Martial law is also available as an option to ensure that Abu Sayyaf is done by Filipino Independence Day (June 12th). For most of 2016 the government has had 10,000 troops and police carrying out more aggressive operations against Abu Sayyaf and that has caused the Islamic terror group a lot of losses. Since July this has cost the Islamic terrorists nearly 200 men, most of them killed but about a third of them lost to capture, desertion and illness. These non-combat losses are a direct result of the constant pressure. The government has offered to hold peace talks with Abu Sayyaf, but on condition that the Islamic terrorist group cease all kidnapping activity. Abu Sayyaf has made it clear it would never do that because they need the cash to exist. Abu Sayyaf is feeling the pressure and captured members and documents, as well as intercepted messages indicate that the group is burning through their cash faster than expected because of the growing pressure from security forces and pro-government locals.

This last group has been growing as local civilians complain about the disruptions in their lives because of the increased efforts to shut down Abu Sayyaf. Some of the locals have been urging Abu Sayyaf to move or do something to give their traditional supporters some relief. Meanwhile a lot of locals are just quietly, often via some discreet (often anonymous) texting to the local military base (local police are less trustworthy) with useful information of Abu Sayyaf activities. This has forced Abu Sayyaf to release some hostages alive, without ransom, when the security forces get too close. This is especially true if the hostages are Moslems, It’s one thing to execute a foreign kaffir (non-Moslem) but casually slaughtering Moslem captives is not good for the image (of being protectors of Islam). Families of some foreign Moslems held hostage report getting phone calls from the kidnappers (who put their kin on the line to encourage cooperation) offering freedom for much less ransom if they can pay real soon.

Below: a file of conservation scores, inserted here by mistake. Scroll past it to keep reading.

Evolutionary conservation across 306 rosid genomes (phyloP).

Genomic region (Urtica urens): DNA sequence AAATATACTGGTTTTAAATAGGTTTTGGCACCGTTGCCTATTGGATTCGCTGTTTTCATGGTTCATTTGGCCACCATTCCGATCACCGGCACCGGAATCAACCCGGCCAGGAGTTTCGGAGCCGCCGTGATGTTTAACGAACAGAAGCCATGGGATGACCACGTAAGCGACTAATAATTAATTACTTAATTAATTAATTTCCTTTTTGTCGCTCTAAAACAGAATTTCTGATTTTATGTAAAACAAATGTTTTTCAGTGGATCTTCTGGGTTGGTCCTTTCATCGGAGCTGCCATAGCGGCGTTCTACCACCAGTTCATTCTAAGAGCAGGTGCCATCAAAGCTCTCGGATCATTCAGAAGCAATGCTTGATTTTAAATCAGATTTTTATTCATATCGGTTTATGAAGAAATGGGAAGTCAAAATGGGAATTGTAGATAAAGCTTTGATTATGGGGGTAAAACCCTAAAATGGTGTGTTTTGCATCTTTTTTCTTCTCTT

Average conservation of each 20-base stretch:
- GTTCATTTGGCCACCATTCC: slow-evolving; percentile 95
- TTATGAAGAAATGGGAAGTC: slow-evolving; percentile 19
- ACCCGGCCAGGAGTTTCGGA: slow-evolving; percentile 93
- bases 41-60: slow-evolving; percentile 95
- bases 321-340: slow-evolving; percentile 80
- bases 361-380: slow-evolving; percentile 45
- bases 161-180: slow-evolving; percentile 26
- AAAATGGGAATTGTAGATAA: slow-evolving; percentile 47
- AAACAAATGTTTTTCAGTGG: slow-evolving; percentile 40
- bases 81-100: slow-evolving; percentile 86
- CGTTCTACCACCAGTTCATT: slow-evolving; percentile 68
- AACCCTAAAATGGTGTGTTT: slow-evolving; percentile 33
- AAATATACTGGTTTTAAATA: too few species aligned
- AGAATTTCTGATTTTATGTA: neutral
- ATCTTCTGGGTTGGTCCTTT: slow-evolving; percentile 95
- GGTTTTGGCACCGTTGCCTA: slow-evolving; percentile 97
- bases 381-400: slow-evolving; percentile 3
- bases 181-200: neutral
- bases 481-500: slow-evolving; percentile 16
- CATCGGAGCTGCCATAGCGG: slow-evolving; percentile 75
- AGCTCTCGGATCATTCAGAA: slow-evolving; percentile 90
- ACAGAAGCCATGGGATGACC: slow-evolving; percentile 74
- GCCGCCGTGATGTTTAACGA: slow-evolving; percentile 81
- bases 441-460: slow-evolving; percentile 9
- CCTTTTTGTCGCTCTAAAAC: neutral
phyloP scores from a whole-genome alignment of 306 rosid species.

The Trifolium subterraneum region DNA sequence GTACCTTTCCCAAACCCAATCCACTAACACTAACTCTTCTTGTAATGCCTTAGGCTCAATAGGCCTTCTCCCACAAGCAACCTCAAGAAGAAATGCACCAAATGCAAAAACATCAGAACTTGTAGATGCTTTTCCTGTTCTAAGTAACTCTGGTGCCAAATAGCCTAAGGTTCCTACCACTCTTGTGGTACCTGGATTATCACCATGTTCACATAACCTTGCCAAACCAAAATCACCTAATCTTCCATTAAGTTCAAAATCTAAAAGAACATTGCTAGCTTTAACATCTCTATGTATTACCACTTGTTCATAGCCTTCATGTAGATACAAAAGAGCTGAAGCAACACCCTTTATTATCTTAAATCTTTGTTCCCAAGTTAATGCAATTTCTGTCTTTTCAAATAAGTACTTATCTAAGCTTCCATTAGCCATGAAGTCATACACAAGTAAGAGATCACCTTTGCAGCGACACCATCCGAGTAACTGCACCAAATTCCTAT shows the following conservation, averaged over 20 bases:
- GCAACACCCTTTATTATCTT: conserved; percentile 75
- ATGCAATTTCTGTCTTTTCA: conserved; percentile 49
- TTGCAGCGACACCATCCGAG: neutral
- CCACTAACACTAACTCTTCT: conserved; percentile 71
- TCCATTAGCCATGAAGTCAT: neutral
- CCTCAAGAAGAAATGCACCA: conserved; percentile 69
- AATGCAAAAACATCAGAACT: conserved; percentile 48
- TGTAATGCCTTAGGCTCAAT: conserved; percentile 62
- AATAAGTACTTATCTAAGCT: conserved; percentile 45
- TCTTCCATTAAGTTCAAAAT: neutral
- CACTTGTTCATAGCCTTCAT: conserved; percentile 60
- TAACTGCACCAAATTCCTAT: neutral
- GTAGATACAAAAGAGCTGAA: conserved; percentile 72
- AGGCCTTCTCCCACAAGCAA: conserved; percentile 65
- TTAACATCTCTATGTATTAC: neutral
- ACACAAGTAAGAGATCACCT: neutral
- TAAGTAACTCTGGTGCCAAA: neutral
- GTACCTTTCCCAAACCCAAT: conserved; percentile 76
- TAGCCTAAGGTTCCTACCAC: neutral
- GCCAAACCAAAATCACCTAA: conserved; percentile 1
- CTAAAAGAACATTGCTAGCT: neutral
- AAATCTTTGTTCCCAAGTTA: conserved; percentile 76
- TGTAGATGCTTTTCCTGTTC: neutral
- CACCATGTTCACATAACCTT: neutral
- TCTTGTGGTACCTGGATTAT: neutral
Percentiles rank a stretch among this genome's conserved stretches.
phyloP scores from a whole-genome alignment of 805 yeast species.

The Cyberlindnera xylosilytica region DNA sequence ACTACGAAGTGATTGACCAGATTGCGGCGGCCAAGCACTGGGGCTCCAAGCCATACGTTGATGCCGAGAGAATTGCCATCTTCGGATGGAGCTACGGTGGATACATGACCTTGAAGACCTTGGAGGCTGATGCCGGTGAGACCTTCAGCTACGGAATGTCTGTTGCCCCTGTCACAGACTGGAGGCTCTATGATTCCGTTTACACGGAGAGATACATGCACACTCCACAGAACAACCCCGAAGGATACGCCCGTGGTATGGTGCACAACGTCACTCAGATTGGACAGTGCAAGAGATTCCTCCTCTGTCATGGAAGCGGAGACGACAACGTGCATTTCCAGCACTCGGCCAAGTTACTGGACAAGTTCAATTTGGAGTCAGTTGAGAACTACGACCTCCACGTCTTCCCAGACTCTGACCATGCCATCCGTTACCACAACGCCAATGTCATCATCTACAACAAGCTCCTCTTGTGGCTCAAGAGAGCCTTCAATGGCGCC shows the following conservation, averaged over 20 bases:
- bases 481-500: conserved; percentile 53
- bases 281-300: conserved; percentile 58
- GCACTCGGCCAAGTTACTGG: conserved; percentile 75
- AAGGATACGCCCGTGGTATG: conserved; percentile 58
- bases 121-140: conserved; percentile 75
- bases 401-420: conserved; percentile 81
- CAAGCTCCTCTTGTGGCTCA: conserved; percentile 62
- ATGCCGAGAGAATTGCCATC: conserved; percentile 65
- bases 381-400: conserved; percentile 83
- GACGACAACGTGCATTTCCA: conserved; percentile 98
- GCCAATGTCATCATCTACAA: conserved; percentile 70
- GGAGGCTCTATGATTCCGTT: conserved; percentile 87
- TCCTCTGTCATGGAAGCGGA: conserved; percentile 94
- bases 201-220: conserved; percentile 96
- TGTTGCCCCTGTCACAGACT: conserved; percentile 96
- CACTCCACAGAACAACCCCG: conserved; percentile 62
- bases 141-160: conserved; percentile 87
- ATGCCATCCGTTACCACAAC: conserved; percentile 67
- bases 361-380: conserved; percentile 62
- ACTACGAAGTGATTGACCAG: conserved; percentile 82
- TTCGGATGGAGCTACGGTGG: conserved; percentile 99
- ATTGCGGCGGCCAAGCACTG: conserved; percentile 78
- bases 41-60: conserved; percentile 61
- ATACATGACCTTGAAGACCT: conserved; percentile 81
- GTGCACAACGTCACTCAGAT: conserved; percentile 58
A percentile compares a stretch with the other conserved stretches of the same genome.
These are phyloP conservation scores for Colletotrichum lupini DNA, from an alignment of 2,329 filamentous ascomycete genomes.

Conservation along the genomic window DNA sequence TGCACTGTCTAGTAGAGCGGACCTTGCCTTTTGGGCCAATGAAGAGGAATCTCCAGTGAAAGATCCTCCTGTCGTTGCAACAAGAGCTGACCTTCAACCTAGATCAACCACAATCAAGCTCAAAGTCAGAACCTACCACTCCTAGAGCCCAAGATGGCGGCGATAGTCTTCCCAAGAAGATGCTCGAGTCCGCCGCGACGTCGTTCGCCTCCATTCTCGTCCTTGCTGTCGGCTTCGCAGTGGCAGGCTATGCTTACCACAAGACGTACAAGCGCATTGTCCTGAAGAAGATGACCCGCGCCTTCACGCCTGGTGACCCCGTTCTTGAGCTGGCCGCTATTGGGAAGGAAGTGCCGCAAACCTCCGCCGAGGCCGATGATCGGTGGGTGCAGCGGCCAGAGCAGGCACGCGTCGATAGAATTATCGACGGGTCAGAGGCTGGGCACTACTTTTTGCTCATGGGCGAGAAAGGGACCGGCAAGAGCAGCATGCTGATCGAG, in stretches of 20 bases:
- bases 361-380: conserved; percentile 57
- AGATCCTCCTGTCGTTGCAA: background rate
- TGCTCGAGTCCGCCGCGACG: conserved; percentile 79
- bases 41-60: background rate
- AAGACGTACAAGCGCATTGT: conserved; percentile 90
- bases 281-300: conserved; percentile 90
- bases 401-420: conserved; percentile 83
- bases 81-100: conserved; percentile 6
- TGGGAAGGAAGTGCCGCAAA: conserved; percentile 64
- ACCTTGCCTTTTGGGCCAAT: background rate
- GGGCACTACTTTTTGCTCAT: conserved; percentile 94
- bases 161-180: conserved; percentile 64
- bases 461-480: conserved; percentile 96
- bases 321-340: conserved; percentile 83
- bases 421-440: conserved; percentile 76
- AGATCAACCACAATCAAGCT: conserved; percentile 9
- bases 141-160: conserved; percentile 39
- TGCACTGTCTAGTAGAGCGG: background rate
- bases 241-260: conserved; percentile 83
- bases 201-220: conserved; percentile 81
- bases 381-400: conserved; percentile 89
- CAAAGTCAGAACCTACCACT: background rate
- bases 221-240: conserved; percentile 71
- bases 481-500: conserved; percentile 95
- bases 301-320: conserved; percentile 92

There's more at the link.

I can't say I'm in favor of President Duterte's flagrant disregard of even the most basic of civil and human rights.  However, I have to admit that he's getting results in his war on drugs and crime - and those results have the resounding support of a good two-thirds of Philippines citizens.  I'd hate to live there under such a government, but if the people approve, he's probably going to go right on doing as he's done for some time now.  If he can produce similar results in the war against home-brewed Islamic fundamentalist terrorists, he'll doubtless become more popular than ever.


A great collection of World War 2 aviation photographs

The good people at Vintage Wings of Canada (whom we've met in these pages several times before) have published a wonderful collection of rare and historic photographs of aircraft, ships and personnel from World War II.  Here's a small selection to whet your appetite, all reduced in size to fit this blog.  Each image is followed by its description.

The timing of this photograph of an HMS Tracker-based Avenger (either from 853 or 846 Squadron) striking the water is impeccable, if rather frightening. The Avenger's propeller is just striking the surface of the water as the large torpedo bomber and its three-man crew hit the surface inverted. It is not known the exact circumstances of the crash or if the crew survived.